SonicWall has just recently thrown its hat in the ring with the introduction of its SSL-VPN 2000 appliance but the company's got some feature development distance to go and some bugs to fix in the 1.0.0 version we tested before it can be a serious contender.
SonicWall appliances historically have had fairly weak remote access VPN support for anything other than tiny deployments. Its SSL-VPN 2000 product immediately solves that problem - network extension for remote access is one of the things that works just fine in the shipping product. Because this product has easy integration to external authentication servers it will fit well with mid-tier remote-access deployments that focus on network extension.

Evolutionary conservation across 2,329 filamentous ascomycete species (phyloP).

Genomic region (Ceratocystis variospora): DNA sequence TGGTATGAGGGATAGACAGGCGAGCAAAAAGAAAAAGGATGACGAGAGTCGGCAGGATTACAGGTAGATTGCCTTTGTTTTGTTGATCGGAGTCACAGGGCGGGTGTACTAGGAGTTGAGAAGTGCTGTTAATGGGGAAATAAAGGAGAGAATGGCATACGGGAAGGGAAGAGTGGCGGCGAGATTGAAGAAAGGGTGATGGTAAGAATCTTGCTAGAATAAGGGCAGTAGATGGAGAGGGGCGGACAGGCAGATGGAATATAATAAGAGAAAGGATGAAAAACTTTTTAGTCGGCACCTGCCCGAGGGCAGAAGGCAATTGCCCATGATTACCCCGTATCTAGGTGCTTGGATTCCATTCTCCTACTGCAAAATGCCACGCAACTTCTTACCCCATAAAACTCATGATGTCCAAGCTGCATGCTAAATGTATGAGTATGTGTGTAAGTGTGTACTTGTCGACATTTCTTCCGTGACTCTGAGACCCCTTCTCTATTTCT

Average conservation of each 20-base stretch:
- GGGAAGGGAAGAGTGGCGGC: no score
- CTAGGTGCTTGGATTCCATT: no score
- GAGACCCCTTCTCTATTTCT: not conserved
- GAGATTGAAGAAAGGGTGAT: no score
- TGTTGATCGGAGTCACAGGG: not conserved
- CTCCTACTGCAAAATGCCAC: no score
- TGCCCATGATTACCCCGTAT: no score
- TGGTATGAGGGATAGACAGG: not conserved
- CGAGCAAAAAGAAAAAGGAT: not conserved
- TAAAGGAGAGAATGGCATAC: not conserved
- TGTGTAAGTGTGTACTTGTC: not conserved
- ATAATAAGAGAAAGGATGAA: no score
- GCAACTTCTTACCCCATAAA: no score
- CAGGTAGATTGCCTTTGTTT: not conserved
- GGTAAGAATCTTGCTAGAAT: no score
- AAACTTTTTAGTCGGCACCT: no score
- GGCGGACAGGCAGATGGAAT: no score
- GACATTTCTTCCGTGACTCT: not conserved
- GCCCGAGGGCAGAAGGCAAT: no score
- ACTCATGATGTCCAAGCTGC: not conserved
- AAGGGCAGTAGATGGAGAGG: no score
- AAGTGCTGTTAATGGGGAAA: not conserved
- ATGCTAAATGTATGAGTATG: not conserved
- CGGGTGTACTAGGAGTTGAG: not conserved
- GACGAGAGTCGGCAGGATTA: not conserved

Generally, however, testing showed issues with both feature set, such as lack of support for port-forwarded applications such as Citrix, multiple groups per user, access control on file servers, and Web servers running on non-standard ports; and implementation, such as interoperability failure with our RADIUS server and small-to-midsize business-based file server in many areas of the product that mark this as "not entirely baked".
While SonicWall's engineering team has the chops to build whatever it wants based on years of successful hardware and software releases, carving out its own niche from the monsters of the SSL VPN world is going to require more than clever programmers.
The vendor recently acquired enKoo, an SSL VPN product maker. SonicWall's chance to make it in the SSL VPN market is dependent on how quickly it incorporates enKoo's technology into its product.
Although enKoo has always aimed at the very low end of the market, the technology built into its products should give SonicWall an enormous boost in interoperability and feature set, potentially adding remote desktop, remote meeting and HTML rewriting capabilities.